The New York Department of Labor filing discloses that 197 employees will be laid off, beginning as early as April 13. In the filing, Al Jazeera lists the reason for the layoffs as a “plant closing.”

And finally, via Mediaite, terrorism in the newsroom:

The backlash is mounting against Yahoo CEO Marissa Mayer for a horrible joke she attempted to make recently at a companywide meeting, and now many in her presumably deflated workforce fear for their jobs.

Mayer reportedly told the company that there will be “no layoffs… this week,” and although her comments were intended to be humorous, many who call the tech giant home are left wondering about their employment status within the company. “This is the reason employee morale is so low,” said one employee to the New York Post, who wished to remain anonymous out of fear of retribution.

According to reports, the comment in question from the CEO came at a January 8 meeting known as the “Friday FYI”. Mayer has served as President and CEO of Yahoo since June 2012, though many have questioned the direction of the company under her leadership.

Richard Seymour eviscerates Charlie Rose

During a half century or so of practicing the craft of journalism, we encountered an endless parade of folks who claimed to share the trade, but were, in fact a combination of shill and vainglorious empty suits.

They speak in orotund pomposity, emitting utterances that combine a somber stage presence with an utter vacuity, a lack of any kind of original thought. Instead, they are pampered parrots, uttering precisely what pleases their masters as they pocket the wealth that comes from giving good show.

We were initially surprised that folks other journalists often dubbed “haircuts,” because they pay an obsessive care to personal presentation that makes them immediate standouts from the generally scruffy appearance of the rest of us.

Oh, but they were much appreciated by folks who sign paychecks, and it wasn’t too long that the scruffy sorts were eliminated in waves of downsizing as corporate control of the media tightened and folks who ask the wrong sorts of questions were cast by the wayside.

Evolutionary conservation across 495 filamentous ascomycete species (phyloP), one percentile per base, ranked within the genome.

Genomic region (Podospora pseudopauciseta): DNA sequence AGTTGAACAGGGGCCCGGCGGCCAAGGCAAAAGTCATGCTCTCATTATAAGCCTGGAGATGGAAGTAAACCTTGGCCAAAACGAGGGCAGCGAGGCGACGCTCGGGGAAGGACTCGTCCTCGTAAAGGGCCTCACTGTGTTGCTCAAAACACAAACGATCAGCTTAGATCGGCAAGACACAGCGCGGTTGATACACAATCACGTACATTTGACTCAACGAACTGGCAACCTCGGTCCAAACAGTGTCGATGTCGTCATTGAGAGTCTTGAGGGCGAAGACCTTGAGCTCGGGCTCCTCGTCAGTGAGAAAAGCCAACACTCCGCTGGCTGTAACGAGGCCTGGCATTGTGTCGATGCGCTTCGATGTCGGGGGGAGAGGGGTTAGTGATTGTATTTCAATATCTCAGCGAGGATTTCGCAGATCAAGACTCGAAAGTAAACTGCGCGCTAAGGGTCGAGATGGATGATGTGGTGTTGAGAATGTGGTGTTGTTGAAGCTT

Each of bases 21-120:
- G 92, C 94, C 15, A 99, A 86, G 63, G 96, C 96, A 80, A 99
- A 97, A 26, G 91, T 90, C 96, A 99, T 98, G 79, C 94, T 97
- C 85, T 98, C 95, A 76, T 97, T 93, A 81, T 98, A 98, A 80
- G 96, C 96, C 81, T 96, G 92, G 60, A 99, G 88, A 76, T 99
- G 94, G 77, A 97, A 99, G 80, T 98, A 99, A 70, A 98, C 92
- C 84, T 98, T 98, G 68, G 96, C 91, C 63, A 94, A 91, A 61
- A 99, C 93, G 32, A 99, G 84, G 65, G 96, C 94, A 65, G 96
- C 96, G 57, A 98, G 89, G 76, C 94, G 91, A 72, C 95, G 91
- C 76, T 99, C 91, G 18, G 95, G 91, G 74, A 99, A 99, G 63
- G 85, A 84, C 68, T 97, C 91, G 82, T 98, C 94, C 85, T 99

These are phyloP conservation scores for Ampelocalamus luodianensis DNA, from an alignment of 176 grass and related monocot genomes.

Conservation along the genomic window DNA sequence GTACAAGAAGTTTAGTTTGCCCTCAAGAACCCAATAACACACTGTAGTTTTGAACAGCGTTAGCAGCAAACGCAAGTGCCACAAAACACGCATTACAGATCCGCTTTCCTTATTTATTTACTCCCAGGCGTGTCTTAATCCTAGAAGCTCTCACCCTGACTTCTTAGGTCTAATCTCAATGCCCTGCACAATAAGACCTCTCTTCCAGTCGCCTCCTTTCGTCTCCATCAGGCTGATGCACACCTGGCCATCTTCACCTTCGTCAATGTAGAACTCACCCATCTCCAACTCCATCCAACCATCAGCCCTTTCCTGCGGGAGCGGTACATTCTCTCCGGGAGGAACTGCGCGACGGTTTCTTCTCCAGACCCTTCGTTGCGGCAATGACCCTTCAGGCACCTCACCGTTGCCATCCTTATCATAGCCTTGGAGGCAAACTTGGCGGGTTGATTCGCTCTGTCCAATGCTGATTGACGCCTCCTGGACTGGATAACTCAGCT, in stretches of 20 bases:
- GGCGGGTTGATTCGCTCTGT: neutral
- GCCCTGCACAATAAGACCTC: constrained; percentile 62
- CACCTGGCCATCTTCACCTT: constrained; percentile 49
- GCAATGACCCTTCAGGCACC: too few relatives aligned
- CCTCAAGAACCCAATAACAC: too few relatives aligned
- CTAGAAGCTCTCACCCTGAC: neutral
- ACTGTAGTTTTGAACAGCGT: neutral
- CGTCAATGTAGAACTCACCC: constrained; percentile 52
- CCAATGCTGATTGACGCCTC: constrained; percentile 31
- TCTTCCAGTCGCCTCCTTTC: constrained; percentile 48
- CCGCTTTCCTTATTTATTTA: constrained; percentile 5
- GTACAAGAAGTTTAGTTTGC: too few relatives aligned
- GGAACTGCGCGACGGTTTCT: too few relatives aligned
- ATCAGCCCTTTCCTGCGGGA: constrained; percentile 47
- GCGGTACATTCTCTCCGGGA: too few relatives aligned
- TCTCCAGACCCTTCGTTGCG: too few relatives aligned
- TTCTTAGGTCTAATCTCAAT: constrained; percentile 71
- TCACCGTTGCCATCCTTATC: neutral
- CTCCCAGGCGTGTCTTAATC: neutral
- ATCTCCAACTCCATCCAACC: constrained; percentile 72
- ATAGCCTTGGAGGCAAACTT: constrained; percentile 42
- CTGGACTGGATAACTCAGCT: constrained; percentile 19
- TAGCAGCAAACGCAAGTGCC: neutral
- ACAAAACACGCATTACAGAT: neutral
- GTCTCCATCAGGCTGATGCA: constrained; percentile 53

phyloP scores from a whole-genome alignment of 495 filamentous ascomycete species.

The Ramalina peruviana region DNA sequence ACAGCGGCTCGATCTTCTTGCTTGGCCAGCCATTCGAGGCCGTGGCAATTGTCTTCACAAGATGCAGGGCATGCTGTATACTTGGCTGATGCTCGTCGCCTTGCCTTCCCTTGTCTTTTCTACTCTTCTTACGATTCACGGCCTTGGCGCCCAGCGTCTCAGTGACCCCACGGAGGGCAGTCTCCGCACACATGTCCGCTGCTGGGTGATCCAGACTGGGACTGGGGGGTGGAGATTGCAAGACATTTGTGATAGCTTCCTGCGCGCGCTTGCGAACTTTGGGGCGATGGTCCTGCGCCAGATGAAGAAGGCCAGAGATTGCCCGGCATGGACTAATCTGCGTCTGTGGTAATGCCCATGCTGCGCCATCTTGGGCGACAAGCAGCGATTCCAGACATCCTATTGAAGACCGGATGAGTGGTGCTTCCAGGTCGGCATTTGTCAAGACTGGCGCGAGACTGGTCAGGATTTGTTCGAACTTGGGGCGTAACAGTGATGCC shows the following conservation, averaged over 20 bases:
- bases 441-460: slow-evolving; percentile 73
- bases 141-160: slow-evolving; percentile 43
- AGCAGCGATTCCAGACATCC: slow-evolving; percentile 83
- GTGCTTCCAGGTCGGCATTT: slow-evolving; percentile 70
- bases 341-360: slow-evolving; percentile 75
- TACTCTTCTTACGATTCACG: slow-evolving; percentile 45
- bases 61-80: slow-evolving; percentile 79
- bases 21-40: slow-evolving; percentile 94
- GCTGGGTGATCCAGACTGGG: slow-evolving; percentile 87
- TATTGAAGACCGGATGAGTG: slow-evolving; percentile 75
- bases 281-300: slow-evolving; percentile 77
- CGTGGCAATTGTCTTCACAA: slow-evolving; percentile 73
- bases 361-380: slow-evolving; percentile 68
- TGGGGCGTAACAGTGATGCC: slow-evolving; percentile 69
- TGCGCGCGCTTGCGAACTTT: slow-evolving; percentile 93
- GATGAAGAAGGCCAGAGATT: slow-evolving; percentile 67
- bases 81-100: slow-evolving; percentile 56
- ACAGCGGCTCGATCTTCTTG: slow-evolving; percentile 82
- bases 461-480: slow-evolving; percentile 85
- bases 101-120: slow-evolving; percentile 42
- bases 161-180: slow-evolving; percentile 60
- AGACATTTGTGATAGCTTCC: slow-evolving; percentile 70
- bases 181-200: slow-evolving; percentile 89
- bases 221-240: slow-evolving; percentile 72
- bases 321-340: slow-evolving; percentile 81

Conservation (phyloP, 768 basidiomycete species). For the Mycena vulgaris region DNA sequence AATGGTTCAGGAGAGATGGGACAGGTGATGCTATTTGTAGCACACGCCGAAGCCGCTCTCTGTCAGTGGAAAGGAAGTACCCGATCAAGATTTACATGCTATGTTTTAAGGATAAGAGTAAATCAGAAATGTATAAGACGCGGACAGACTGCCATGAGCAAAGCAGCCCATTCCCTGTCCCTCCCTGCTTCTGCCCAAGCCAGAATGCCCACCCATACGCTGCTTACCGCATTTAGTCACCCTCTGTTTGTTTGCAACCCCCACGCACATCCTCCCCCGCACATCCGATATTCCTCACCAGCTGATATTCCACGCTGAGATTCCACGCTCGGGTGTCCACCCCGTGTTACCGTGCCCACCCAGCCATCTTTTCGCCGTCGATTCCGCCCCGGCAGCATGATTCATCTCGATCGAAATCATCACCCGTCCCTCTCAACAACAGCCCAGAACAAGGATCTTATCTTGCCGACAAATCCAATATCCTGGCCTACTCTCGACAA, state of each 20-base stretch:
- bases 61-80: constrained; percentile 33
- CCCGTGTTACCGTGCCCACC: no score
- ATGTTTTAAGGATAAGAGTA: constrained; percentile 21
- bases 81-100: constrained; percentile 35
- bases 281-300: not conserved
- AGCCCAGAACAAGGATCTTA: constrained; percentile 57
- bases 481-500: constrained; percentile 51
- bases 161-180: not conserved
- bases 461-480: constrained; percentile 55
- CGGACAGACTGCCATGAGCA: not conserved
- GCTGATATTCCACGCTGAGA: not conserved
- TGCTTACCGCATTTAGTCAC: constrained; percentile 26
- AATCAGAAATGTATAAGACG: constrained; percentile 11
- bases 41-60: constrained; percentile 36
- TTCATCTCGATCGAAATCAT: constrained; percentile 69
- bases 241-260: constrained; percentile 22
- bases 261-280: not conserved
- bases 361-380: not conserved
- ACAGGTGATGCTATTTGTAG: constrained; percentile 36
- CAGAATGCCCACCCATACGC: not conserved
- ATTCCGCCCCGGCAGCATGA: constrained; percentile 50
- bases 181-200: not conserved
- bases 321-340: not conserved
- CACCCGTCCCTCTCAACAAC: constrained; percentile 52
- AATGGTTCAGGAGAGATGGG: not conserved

Perhaps no one today embodies the bloviating pretense of the highly paid pseudojournalist so well as Charlie Rose, pal of plutocrats and kisser of powerful asses, and it’s a sheer delight to watch British journalist and radical Richard Seymour eviscerate his fetid corpse on this segment of Media Review from teleSUR English:

Media Review: Charlie Rose

Program notes:

Richard Seymour reviews Charlie Rose and his weekly TV show on PBS. Interviewing a broad range of well-known celebrities and establishment figures, his interview style clearly reflects his affiliations and politics.

At least we’re better than used car peddlers

Family Feud, for folks who don’t watch American TV game shows, pits two families against each other in a battle to guess the top eight answers given to pollsters in response to specific questions.

Jim Romenesko, perhaps the country’s most popular jouranlism blog, posted an image from the 20 January broadcast of the top four responses given to the description “An occupation where you tell a lot of lies.”

Sadly to say, despite the five decades we’re devoted to the calling, given the sad state of contemporary American journalism we’d have to go along with the popular sentiment.


[Screenshot from the “Family Feud” that aired on January 20, 2016. Via @nicholaspersac.]

[Screenshot from the “Family Feud” that aired on January 20, 2016. Via @nicholaspersac.]